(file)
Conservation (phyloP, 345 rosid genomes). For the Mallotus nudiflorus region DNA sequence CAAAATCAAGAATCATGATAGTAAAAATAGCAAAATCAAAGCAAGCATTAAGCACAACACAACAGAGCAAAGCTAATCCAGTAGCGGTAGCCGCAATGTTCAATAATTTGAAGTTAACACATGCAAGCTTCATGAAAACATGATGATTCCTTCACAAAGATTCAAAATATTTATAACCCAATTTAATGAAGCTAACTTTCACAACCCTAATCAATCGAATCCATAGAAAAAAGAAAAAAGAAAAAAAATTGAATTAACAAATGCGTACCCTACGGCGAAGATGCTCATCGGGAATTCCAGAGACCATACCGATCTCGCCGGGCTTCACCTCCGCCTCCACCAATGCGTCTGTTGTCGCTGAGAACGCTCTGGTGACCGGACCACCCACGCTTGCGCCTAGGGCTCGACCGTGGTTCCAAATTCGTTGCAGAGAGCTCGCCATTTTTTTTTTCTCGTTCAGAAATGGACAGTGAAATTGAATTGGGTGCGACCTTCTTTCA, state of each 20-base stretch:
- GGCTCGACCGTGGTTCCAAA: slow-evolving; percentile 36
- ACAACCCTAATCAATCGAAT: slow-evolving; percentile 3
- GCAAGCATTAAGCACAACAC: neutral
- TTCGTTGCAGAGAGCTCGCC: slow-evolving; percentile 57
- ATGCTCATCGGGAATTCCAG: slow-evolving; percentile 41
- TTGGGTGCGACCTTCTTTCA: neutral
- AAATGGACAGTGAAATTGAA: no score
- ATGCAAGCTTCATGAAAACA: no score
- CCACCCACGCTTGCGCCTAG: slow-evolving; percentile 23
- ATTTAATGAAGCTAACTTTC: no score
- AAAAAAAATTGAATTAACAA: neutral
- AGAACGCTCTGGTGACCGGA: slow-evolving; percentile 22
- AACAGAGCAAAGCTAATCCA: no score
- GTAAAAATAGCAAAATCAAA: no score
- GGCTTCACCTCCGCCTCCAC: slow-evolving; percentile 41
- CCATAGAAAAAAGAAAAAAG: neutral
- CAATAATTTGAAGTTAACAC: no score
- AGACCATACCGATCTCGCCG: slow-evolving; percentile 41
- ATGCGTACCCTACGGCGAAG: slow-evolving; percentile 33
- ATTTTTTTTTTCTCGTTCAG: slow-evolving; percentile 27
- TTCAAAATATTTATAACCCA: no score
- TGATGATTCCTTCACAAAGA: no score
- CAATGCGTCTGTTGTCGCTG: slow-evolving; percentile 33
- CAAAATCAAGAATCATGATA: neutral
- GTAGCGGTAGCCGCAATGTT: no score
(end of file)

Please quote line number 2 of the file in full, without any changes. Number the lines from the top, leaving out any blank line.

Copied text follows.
- GGCTCGACCGTGGTTCCAAA: slow-evolving; percentile 36